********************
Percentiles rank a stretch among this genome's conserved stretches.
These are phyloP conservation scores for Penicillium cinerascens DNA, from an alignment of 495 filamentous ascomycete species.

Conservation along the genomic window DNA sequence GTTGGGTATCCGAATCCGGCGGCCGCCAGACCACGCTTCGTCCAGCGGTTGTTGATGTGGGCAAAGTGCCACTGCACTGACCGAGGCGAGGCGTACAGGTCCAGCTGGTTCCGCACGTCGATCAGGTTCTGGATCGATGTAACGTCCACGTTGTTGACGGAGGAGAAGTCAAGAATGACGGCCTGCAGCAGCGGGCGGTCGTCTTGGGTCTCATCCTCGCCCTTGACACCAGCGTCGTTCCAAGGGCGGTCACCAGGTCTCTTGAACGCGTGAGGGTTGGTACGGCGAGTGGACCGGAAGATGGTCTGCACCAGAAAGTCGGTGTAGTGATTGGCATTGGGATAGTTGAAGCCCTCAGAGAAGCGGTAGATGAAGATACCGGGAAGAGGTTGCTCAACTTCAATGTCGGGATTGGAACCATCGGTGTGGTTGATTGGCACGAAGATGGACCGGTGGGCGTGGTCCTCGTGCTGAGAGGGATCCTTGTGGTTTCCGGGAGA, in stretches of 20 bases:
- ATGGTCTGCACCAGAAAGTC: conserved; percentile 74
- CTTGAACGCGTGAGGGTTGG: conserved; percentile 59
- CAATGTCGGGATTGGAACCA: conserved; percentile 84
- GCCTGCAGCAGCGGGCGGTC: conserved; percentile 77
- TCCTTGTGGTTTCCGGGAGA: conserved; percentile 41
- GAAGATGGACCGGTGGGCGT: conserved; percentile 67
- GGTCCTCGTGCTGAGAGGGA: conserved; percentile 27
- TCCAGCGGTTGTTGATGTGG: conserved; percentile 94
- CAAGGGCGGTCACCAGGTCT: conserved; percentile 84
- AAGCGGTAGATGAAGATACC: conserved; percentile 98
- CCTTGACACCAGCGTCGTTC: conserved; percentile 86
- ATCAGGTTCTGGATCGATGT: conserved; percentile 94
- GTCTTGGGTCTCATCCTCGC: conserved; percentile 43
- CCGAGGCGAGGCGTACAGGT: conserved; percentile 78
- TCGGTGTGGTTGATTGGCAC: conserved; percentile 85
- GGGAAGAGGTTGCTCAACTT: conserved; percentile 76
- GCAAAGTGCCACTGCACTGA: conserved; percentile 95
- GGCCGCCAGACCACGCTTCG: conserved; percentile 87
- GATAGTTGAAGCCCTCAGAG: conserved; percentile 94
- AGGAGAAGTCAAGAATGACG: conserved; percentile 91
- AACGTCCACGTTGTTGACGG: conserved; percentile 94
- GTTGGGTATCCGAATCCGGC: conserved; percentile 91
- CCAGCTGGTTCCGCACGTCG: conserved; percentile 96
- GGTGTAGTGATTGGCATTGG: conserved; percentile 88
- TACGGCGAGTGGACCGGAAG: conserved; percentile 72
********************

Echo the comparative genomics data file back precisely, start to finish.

Percentiles rank a stretch among this genome's conserved stretches.
These are phyloP conservation scores for Penicillium cinerascens DNA, from an alignment of 495 filamentous ascomycete species.

Conservation along the genomic window DNA sequence GTTGGGTATCCGAATCCGGCGGCCGCCAGACCACGCTTCGTCCAGCGGTTGTTGATGTGGGCAAAGTGCCACTGCACTGACCGAGGCGAGGCGTACAGGTCCAGCTGGTTCCGCACGTCGATCAGGTTCTGGATCGATGTAACGTCCACGTTGTTGACGGAGGAGAAGTCAAGAATGACGGCCTGCAGCAGCGGGCGGTCGTCTTGGGTCTCATCCTCGCCCTTGACACCAGCGTCGTTCCAAGGGCGGTCACCAGGTCTCTTGAACGCGTGAGGGTTGGTACGGCGAGTGGACCGGAAGATGGTCTGCACCAGAAAGTCGGTGTAGTGATTGGCATTGGGATAGTTGAAGCCCTCAGAGAAGCGGTAGATGAAGATACCGGGAAGAGGTTGCTCAACTTCAATGTCGGGATTGGAACCATCGGTGTGGTTGATTGGCACGAAGATGGACCGGTGGGCGTGGTCCTCGTGCTGAGAGGGATCCTTGTGGTTTCCGGGAGA, in stretches of 20 bases:
- ATGGTCTGCACCAGAAAGTC: conserved; percentile 74
- CTTGAACGCGTGAGGGTTGG: conserved; percentile 59
- CAATGTCGGGATTGGAACCA: conserved; percentile 84
- GCCTGCAGCAGCGGGCGGTC: conserved; percentile 77
- TCCTTGTGGTTTCCGGGAGA: conserved; percentile 41
- GAAGATGGACCGGTGGGCGT: conserved; percentile 67
- GGTCCTCGTGCTGAGAGGGA: conserved; percentile 27
- TCCAGCGGTTGTTGATGTGG: conserved; percentile 94
- CAAGGGCGGTCACCAGGTCT: conserved; percentile 84
- AAGCGGTAGATGAAGATACC: conserved; percentile 98
- CCTTGACACCAGCGTCGTTC: conserved; percentile 86
- ATCAGGTTCTGGATCGATGT: conserved; percentile 94
- GTCTTGGGTCTCATCCTCGC: conserved; percentile 43
- CCGAGGCGAGGCGTACAGGT: conserved; percentile 78
- TCGGTGTGGTTGATTGGCAC: conserved; percentile 85
- GGGAAGAGGTTGCTCAACTT: conserved; percentile 76
- GCAAAGTGCCACTGCACTGA: conserved; percentile 95
- GGCCGCCAGACCACGCTTCG: conserved; percentile 87
- GATAGTTGAAGCCCTCAGAG: conserved; percentile 94
- AGGAGAAGTCAAGAATGACG: conserved; percentile 91
- AACGTCCACGTTGTTGACGG: conserved; percentile 94
- GTTGGGTATCCGAATCCGGC: conserved; percentile 91
- CCAGCTGGTTCCGCACGTCG: conserved; percentile 96
- GGTGTAGTGATTGGCATTGG: conserved; percentile 88
- TACGGCGAGTGGACCGGAAG: conserved; percentile 72